I’ve been in Melbourne about five weeks. Here are some random observations on small differences between Miami and Melbourne.
On the Road
It’s hard for a young person to get their driver’s licence in the state of Victoria. After passing a knowledge test and an eyesight test, an applicant can get a learner permit at 16, which allows them to drive with an experienced driver holding a full driver’s license. When driving, they have to display a yellow L plate (L for learner) on the front and back of the car to alert others on the road. Learners must log 120 hours of practice hours.
At the age of 18, after completing the driving practice hours, and passing the required exams, the learner earns a probationary license. They turn in their L plates for P plates. The probationary period lasts three or fours years. The minimum age at which a driver can obtain a full license is 22.
Ironically, I can drive in Melbourne without jumping through any hoops. As long as you have an English-language license, you can drive. It’s a little crazy when you consider that I’m used to driving on the right side of the road from the left side of the car and have little knowledge of local traffic laws. I drove for the first time on Sunday. Melbourne, you’ve been warned.
Gas, which Aussies refer to as petrol, costs about twice as much here as it does in Miami, and doesn’t get you as far considering the massive size of this city. You’ll see familiar companies such as BP and Shell as well as local ones. You can pump first and then pay, but most stations require you to go inside. Pay options at the pump are not common.
I thought I was going to see tiny Euro-style cars everywhere, but no. Cars here are much like cars in Miami – small, mid-size, SUVs. Toyotas, Hondas, and Fords are popular makes. Sometimes the car models have different names. For example, the Honda Fit is known here as the Jazz.
Melbourne has a public transportation system that includes trains, trams, and buses. It covers enough of the city and is efficient enough that many people don’t own cars. Coming from a car-centric city, I am confused and intimidated by the public transportation system. Even more confusing are the streets. They all have names and not necessarily unique ones.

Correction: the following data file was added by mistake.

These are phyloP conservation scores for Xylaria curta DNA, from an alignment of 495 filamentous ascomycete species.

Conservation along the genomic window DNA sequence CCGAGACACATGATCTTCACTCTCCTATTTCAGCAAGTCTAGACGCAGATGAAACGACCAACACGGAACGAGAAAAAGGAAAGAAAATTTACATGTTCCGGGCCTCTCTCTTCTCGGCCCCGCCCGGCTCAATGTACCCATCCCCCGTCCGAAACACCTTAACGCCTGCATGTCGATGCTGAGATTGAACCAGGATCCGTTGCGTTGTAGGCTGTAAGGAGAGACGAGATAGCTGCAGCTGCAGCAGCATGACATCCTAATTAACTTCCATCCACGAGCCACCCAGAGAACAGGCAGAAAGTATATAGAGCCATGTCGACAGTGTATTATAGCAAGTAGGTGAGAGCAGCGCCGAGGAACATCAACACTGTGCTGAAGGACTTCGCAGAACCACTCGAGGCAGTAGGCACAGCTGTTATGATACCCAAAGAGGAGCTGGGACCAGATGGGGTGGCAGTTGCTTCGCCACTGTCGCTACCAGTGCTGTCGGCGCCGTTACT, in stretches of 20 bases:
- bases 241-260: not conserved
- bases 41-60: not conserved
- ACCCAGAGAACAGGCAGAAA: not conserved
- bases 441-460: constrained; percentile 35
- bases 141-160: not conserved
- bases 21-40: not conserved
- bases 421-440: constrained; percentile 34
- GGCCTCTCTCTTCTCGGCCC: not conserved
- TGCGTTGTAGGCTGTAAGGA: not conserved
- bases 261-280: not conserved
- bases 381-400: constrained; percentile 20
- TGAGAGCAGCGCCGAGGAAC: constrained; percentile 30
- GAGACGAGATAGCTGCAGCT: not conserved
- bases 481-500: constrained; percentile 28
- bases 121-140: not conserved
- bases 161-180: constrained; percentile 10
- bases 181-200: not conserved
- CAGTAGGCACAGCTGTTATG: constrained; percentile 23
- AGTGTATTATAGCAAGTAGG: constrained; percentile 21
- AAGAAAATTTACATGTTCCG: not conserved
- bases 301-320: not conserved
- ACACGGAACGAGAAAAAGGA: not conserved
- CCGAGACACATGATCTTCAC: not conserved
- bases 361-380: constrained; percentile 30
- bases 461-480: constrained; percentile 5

Food in Melbourne is very good. At the markets, you’ll find a lot of fresh, local produce, and organic and free range meats and eggs. Food here does not appear to be highly processed or full of additives, MSG, and high fructose corn syrup. It is all more expensive. In fact, just about everything in Melbourne is more expensive than in Miami.
Melbourne is full of great restaurants and I don’t just mean fine dining. There are really good cafes, pizza shops, and casual Mediterranean and Asian eateries. The downside is that everything feels gourmet. A plain ole pepperoni pizza or a simple salad can be hard to find.
Customer service is bad in Melbourne. Restaurant servers in Australia earn a normal wage, which is good, but because they depend on tips, they don’t need to provide good service. You’re pretty much on your own. Get your own water and flag a server down if you need one.
While I’m on the subject of food, I thought I’d see few or no fat people in Melbourne. The media works very hard to sell the idea of obesity as an American problem. Melburnians seems to take pleasure and pride in their fresh food and generally healthy lifestyle. People walk a lot, they jog, hike, bicycle, and enjoy the outdoors. But I got news: Melbourne has fat people. A lot of them. America has not cornered the market on this.
Expats, what small differences have you observed between your home and adopted countries?